13. What will happen to the candidates who are not eligible to participate on the debate stage?
All candidates will be invited to have a table at each debate event so voters will be able to interact with them before the start of the debate.
14. What happens if a candidate declines?
Then the candidate with the next highest Voter Support Score (VSS) will be offered a chance to participate in their place.
15. Are the debates open to the public?
Any constituent can attend any of the debates, but you must get a FREE ticket for each debate. Tickets will be available online.
You do not have to belong to a certain party or group to be able to attend and ask questions. Indivisible OC-48 is a non-partisan group. Our events are open to all the constituents in the district.
16. Can I attend attend all four debates?
Yes. As long as you get a free ticket for each one.
17. Will I be able to ask a question to the candidates directly?
Each debate will be moderated by an expert on the topics. The moderator will be asking the questions for the most part. However, the moderator, at their discretion, may allow a handful of questions from the audience.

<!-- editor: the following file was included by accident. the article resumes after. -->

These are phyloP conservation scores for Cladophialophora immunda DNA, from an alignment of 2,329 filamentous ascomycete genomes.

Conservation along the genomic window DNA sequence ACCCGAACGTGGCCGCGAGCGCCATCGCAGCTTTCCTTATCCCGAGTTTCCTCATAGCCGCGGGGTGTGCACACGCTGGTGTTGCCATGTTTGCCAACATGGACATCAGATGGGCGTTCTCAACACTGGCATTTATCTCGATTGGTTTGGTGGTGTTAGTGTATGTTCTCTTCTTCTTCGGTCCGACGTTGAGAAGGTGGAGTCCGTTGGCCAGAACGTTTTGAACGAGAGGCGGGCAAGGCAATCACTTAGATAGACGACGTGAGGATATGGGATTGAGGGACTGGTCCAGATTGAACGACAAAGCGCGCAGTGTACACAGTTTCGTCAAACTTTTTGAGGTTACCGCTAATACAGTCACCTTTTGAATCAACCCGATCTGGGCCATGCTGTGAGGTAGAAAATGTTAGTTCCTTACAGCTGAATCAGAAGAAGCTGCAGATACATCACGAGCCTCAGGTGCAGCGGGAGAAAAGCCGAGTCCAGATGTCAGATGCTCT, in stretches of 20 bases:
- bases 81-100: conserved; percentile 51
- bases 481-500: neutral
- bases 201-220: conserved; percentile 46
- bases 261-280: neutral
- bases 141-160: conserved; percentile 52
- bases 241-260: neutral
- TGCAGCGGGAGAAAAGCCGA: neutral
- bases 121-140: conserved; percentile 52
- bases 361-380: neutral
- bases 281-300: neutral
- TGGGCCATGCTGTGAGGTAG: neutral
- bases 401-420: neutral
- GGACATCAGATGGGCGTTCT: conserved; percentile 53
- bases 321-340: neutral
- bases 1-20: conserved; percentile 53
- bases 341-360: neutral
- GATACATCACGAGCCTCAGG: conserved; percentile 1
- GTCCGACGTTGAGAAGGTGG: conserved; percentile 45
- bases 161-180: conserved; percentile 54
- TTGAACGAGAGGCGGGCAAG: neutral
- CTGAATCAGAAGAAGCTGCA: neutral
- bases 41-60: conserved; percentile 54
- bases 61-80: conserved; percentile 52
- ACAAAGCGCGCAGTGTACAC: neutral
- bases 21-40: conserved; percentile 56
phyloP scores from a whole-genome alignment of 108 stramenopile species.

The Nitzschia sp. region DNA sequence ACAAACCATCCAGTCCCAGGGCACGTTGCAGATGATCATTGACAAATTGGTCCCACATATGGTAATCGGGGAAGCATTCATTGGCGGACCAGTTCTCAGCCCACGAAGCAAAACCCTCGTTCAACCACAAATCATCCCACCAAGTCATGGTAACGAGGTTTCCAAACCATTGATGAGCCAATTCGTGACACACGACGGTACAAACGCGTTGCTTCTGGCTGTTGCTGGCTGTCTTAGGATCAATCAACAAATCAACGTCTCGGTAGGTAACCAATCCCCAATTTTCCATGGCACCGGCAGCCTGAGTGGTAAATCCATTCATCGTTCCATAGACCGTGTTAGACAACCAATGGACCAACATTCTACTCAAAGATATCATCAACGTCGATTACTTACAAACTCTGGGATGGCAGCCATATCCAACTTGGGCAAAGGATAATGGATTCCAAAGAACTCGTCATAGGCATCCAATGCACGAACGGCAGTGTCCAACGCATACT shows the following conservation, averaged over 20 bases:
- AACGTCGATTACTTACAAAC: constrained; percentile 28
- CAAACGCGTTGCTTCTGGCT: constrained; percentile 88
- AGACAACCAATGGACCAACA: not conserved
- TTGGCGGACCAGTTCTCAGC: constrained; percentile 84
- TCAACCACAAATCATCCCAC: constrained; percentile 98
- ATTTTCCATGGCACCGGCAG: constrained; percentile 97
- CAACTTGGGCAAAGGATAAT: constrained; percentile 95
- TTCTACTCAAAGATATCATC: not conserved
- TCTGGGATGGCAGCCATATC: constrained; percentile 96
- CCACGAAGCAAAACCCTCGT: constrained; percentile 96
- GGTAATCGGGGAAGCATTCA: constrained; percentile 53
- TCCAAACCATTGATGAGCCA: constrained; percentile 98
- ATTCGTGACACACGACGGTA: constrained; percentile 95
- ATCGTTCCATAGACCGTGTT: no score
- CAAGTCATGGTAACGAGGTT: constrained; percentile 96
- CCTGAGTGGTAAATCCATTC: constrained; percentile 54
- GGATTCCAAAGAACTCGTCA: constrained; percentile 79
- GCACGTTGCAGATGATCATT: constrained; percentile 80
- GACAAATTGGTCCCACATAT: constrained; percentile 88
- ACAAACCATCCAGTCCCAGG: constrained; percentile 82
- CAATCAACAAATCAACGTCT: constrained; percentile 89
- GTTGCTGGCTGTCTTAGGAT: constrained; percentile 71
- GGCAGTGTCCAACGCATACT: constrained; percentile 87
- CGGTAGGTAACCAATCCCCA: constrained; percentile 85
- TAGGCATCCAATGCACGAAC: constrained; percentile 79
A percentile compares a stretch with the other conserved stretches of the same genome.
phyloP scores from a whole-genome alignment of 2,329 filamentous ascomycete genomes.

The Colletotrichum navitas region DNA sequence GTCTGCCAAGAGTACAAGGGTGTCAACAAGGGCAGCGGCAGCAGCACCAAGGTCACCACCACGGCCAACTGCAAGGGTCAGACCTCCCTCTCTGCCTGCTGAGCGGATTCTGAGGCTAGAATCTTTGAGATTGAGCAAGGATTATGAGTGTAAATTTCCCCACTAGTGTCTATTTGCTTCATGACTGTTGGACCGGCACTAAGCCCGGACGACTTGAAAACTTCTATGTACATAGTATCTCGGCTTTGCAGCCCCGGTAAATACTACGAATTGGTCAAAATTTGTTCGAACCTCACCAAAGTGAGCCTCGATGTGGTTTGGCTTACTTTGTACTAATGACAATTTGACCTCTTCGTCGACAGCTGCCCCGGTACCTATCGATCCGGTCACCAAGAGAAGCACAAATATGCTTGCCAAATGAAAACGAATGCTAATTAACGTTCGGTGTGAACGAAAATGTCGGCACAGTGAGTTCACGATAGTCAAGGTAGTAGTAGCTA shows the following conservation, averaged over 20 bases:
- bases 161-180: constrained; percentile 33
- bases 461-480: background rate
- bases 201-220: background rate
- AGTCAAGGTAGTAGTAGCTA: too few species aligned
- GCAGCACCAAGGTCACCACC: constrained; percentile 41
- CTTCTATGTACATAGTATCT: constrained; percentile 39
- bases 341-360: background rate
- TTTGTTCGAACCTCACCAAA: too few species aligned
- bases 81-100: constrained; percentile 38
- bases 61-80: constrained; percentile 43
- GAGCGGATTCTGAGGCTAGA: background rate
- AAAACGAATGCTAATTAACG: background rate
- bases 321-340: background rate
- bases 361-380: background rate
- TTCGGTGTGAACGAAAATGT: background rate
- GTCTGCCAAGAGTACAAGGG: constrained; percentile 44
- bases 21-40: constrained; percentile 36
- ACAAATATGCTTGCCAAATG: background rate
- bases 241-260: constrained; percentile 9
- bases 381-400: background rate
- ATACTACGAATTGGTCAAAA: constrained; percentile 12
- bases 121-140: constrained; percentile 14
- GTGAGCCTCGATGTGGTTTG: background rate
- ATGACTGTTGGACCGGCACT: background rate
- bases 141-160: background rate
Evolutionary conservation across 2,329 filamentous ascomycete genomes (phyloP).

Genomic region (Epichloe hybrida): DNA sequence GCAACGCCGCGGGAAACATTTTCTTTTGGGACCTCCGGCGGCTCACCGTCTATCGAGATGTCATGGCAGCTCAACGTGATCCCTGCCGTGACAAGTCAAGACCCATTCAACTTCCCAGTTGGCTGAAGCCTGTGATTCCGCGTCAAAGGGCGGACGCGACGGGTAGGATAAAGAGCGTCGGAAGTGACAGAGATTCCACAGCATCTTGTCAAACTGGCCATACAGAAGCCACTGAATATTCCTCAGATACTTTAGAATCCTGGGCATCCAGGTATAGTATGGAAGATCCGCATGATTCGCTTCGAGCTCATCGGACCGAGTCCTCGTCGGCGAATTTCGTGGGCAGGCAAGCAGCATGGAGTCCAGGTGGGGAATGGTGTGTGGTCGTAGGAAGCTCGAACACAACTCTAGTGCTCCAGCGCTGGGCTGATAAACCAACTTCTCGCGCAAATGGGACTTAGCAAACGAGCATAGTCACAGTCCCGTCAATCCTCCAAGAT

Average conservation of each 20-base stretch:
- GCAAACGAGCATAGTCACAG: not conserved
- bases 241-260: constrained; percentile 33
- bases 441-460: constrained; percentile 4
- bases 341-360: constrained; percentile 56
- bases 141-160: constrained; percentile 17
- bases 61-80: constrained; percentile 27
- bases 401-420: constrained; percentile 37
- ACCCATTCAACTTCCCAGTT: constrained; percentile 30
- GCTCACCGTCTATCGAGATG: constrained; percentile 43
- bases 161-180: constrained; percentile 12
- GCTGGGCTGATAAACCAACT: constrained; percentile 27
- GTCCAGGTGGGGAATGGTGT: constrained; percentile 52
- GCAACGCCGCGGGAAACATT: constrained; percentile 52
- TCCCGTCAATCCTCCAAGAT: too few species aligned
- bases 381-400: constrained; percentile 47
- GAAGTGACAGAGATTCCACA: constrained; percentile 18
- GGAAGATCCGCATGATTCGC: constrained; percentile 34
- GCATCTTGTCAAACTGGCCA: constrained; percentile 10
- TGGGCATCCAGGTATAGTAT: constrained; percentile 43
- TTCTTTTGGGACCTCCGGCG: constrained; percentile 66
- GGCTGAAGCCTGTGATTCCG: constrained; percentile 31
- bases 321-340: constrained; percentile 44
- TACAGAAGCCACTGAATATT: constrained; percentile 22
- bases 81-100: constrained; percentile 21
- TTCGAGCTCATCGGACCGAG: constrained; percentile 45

Additionally, the audience will be able to submit the questions in writing or via twitter during the debate. These questions will then be shared with the moderator and asked to the candidates, time allowing.
18. What if I am unable to attend the debate series?
Each debate will be streamed live. Follow us on Twitter (@IndivisibleCA48) for more information on how to connect.
If you have a question to the candidates, you will be able to submit it in writing before the debate through our website. It will be then shared with the moderator.
Attendees will receive a “Voter Survey” after each debate that will allow them to rate the performance of each of the participating candidates. A summary of the survey will be shared on our Facebook page and website following each debate. We will provide a summary of all surveys following the final debate. Anyone who is unable to attend can see the results of the survey.